These investigations of the benefits of pictures provide useful perspectives on the function of pictorial representations and diagrams. The remainder of this paper reports on empirical studies that were carried out to investigate further the relevance of the above research to visual programming. The first of these studies is an investigation of the effect of expertise in determining the value of different language designs. The second and third experiments progressively remove the imposition of syntax rules on the creation of diagrams in order to investigate whether the basic elements of vocabulary in a visual language have an effect independent of syntax. They also investigate the effects of "real estate" on creation of diagrams by looking at diagram creation on three different scales - a paper prototype on a tabletop, arrangement of icons on a high resolution screen and freehand pencil drawings on a large piece of paper. Participants in these experiments were selected from the volunteer panel at the Applied Psychology Unit.
The first of these investigations studied experimental subjects who were asked to create a program using a paper prototype of a visual programming language. They included four experienced programmers and eight subjects who had never written a program before.
Materials: The basic elements of the programming language were cutout shapes about 10 cm across. They represented elements in a basic dataflow language, such as choice, addition and comparison. An illustration of a "choice" component is shown in Figure 1. Components were connected to form a program. The workspace was a tabletop measuring 70 by 280 cm.
Figure 1 - A dataflow ("Choice") component
Procedure: The experiment involved four small programs. First the experimenter demonstrated the creation of a program. The components were shuffled, and the subject asked to recreate it. Then the subject was shown a complete program, and was asked to explain how it would work, and to find a bug in it. After these introductory tasks, the subject created two more original programs from a simple specification.
Results: Performance for each subject was measured in terms of time required to complete all four tasks, and elaboration of the solution - the number of components used. Programmers were superior both in time required to complete the task (35 minutes on average, versus 57 for non-programmers (F=6.07, p<0.05)) and number of components (11.6 versus 9.0 (F=19.66, p<0.05)). This was true despite the fact that the programmers had not used a dataflow language before, had not used a visual programming language before, and had certainly not seen this particular language before. This finding confirms those of Petre and Green (1993) with regard to the value of expertise in using notations, but also extends those findings - expertise in a whole class of notations (programming languages) can have more effect on performance than any specific notational variation.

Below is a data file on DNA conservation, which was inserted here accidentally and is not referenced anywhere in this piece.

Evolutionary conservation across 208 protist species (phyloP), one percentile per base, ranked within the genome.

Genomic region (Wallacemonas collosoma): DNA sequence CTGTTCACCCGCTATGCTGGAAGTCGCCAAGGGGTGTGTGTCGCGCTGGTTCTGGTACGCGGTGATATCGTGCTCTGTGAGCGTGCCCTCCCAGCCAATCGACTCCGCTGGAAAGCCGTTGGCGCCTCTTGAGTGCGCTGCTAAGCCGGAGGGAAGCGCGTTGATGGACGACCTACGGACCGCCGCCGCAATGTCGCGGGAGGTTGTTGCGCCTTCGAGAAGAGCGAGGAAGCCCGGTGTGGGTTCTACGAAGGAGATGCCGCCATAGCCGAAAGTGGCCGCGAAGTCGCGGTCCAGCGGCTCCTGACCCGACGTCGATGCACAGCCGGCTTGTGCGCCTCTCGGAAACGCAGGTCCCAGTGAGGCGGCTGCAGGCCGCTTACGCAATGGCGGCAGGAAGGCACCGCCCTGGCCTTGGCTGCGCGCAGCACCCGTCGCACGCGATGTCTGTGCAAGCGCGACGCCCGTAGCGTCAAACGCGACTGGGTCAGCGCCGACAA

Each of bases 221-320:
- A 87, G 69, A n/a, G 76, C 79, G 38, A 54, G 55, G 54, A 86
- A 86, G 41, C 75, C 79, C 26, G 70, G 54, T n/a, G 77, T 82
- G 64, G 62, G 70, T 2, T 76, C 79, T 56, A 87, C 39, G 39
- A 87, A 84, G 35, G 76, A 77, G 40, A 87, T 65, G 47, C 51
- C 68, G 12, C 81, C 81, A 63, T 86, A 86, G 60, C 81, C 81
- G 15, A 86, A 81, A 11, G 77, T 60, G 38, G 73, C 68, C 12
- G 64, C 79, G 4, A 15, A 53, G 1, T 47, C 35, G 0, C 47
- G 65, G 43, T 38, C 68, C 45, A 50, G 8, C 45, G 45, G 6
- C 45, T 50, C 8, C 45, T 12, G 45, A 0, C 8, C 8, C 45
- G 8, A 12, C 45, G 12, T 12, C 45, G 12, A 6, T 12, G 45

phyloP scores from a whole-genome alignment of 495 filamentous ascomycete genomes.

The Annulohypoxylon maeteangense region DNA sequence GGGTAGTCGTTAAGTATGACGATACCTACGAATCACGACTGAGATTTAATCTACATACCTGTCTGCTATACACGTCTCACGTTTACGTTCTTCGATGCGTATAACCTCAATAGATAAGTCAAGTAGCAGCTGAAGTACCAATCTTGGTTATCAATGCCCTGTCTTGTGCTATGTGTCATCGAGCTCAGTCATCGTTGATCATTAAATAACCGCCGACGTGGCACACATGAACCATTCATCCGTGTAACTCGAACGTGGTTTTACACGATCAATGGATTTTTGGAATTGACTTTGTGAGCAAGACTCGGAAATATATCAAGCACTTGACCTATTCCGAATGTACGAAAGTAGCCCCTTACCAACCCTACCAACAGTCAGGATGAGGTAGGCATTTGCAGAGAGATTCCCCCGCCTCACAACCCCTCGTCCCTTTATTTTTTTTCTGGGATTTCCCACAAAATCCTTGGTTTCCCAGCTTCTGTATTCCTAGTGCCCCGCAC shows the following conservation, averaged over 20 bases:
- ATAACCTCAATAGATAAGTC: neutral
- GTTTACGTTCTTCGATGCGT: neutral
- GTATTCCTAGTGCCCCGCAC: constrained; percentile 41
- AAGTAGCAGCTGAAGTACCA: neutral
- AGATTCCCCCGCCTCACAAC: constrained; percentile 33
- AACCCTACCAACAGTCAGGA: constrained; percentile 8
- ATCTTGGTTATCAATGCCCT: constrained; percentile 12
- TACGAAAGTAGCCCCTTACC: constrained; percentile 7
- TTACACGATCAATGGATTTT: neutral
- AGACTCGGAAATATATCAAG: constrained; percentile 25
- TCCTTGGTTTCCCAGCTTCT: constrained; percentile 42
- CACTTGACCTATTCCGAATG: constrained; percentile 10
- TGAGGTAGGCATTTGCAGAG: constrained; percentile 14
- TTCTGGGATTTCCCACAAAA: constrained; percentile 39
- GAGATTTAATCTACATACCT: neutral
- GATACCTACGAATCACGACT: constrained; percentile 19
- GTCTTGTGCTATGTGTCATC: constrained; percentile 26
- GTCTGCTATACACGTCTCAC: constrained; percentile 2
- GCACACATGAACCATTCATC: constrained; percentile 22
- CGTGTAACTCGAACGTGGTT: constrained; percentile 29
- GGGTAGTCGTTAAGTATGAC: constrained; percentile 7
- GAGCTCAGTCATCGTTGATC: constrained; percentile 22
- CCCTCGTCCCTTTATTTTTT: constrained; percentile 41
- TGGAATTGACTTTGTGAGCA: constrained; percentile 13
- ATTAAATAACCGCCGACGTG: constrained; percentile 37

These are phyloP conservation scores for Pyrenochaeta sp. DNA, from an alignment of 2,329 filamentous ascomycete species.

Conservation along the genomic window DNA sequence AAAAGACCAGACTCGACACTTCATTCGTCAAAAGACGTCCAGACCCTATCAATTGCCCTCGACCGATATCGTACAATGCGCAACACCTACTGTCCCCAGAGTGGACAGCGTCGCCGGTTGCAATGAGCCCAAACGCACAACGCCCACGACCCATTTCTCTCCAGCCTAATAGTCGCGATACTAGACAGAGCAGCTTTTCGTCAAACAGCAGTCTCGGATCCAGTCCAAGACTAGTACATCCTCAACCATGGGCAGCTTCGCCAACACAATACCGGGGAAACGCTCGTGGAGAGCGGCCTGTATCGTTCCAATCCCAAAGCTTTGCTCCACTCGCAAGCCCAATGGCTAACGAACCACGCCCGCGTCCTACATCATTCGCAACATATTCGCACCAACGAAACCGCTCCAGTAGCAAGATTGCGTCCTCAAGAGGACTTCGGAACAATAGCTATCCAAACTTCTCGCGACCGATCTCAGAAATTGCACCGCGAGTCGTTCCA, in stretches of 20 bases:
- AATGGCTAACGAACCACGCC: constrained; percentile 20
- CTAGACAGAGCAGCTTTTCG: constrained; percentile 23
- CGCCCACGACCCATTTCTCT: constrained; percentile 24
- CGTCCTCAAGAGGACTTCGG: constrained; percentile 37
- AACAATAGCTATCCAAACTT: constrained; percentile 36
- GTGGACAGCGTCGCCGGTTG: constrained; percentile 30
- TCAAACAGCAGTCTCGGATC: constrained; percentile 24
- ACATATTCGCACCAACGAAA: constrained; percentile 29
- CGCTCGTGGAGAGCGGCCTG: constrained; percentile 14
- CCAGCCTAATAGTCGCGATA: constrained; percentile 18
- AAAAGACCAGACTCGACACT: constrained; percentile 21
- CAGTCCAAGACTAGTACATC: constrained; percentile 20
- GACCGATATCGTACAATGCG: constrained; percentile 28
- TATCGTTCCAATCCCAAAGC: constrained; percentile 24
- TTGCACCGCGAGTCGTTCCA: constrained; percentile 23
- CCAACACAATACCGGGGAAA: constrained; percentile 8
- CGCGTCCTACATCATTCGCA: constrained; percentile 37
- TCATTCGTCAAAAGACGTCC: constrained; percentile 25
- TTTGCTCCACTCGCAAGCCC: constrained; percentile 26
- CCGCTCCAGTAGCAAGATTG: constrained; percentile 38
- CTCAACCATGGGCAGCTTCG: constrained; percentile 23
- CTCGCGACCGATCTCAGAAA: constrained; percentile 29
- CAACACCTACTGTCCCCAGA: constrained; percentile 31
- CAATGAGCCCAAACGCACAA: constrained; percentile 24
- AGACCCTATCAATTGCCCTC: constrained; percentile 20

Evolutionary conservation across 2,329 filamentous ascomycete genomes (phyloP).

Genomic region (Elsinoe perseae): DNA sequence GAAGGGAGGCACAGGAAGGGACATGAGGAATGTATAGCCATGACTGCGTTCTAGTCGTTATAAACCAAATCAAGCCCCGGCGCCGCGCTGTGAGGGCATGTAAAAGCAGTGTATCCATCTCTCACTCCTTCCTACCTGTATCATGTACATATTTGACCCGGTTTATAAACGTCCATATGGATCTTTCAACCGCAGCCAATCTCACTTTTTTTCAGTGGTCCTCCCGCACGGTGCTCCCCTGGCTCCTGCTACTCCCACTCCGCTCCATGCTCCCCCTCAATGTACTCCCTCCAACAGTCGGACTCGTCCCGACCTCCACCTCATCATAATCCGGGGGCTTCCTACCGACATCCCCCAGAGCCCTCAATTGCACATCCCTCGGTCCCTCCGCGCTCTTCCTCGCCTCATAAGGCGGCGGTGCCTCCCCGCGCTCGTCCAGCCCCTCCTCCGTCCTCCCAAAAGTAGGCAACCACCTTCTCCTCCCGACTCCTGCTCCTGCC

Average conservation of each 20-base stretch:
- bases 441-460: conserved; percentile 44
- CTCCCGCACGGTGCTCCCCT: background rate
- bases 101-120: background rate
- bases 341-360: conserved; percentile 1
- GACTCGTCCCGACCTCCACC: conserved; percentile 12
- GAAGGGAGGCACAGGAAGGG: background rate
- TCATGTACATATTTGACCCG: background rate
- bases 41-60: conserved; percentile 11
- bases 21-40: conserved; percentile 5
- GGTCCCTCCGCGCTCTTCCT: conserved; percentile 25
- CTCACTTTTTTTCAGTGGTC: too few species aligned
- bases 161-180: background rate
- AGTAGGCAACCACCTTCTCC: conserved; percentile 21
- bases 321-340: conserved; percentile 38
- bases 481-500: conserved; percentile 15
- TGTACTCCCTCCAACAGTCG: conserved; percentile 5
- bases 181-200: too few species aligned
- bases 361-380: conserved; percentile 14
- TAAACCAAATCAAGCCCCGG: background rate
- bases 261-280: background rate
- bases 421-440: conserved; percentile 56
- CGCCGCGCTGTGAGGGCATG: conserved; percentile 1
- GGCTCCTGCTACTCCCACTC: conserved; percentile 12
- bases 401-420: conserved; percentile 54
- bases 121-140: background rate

The solutions produced were remarkably similar in the number of components used. Although there was a large variation between programmers and non-programmers in solution time, the elaborateness of the solution did not vary to the same degree. This may have been an effect of the real-estate available for constructing the program (although the table was never completely filled) or it may have been an effect of perceived granularity or scalability of the components. It may simply have been due to the fact that the subjects were influenced by the two example programs they were shown, and tried to produce programs of similar complexity themselves. The next experiment was designed to investigate these issues.
In the first experiment, the main effect on performance could be attributed to programming expertise. The second experiment aimed to investigate effects of notation in a task comparatively free of expertise issues (all participants were non-programmers), as well as testing whether the same effects could be observed when using an on-screen editor.
Materials: The 24 participants in this experiment used a simple node and link editor, with a palette of four node shapes. Nodes could be connected to each other at defined input and output points, and the connection lines would 'rubber-band' to follow the nodes when they were moved. A detail of a diagram being created using the diagram editor can be seen in Figure 2.
Figure 2 - Detail of diagram editor